Abelian Group Theory. Proc. conf. Honolulu, 1983 by R. Göbel, L. Lady, A. Mader

By R. Göbel, L. Lady, A. Mader

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While my study draws on the insights of these important bodies of work, it also reorients traditional questions about political representation by moving away from the typical focus on elected officials, concentrating instead on organizations that represent marginalized groups in national politics. The book also tries to refocus our expectations about what constitutes “good” representation by engaging Melissa Williams’ (1998) evocative conception of representatives as mediators. Williams argues that representation is most centrally a form of mediation in which representatives intercede on behalf of their constituents’ interests in the state’s policies and actions.

Median Members | In his classic book, Anthony Downs argues that political parties and candidates choose policy positions that appeal to the “median voter” in order to maximize the number of voters casting ballots for them closer to a pluralist heaven? · 21 (see also Black 1948). ” As a consequence, interest groups are likely to ignore targeted issues affecting numerically small subgroups—whether weak or strong—in favor of issues that have a wide impact and that affect their median member. Similarly, in order to avoid alienating allies, contributors, members, and potential members, organizations avoid issues that are unpopular or controversial among their members or the public, as are many of the issues affecting disadvantaged groups (Kollman 1998; Rothenberg 1992; M.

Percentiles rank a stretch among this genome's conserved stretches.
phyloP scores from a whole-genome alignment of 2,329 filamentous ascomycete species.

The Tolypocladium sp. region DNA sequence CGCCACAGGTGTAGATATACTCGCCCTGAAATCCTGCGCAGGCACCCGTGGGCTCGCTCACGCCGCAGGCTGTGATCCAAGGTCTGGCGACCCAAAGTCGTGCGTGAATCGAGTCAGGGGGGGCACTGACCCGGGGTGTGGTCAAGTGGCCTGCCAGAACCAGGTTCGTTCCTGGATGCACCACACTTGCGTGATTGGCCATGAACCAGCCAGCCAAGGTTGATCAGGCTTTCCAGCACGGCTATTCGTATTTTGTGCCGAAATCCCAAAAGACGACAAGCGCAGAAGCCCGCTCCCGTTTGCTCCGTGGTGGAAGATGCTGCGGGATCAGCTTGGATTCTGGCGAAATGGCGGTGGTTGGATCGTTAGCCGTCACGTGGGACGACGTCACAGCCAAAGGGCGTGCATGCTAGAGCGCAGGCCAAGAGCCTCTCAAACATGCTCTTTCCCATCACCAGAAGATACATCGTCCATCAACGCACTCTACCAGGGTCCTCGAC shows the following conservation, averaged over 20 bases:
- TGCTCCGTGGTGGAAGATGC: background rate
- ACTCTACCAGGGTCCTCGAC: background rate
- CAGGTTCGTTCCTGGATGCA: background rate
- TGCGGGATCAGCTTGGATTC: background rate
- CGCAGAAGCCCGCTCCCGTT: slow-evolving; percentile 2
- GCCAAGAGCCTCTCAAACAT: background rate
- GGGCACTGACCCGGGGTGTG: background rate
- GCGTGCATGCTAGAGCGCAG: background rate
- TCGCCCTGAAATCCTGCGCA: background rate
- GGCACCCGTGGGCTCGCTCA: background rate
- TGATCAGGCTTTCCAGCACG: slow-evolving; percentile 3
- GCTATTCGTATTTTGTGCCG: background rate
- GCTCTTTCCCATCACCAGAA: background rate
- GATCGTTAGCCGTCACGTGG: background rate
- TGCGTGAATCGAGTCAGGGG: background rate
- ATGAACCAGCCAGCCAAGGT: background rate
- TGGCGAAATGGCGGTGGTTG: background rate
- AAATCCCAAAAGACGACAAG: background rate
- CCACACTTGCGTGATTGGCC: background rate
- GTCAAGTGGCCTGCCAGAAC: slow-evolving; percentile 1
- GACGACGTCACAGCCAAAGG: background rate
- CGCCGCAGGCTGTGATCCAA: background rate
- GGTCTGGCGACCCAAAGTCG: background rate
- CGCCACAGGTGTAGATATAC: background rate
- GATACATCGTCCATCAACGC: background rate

Policies affecting disadvantaged subgroups are often politically salient or high on the policy agenda, but when they are, they are almost by definition political “losers” (if they were not, these subgroups would no longer be quite so disadvantaged), so pursuing the interests of such subgroups on these issues is rarely a surefire route to policy success. Niches | In line with these strategic rationales, the niche theories of William Browne (1990) and Virginia Gray and David Lowery (1996) suggest another set of reasons that organizations will not be very active on behalf of disadvantaged subgroups of their constituencies.

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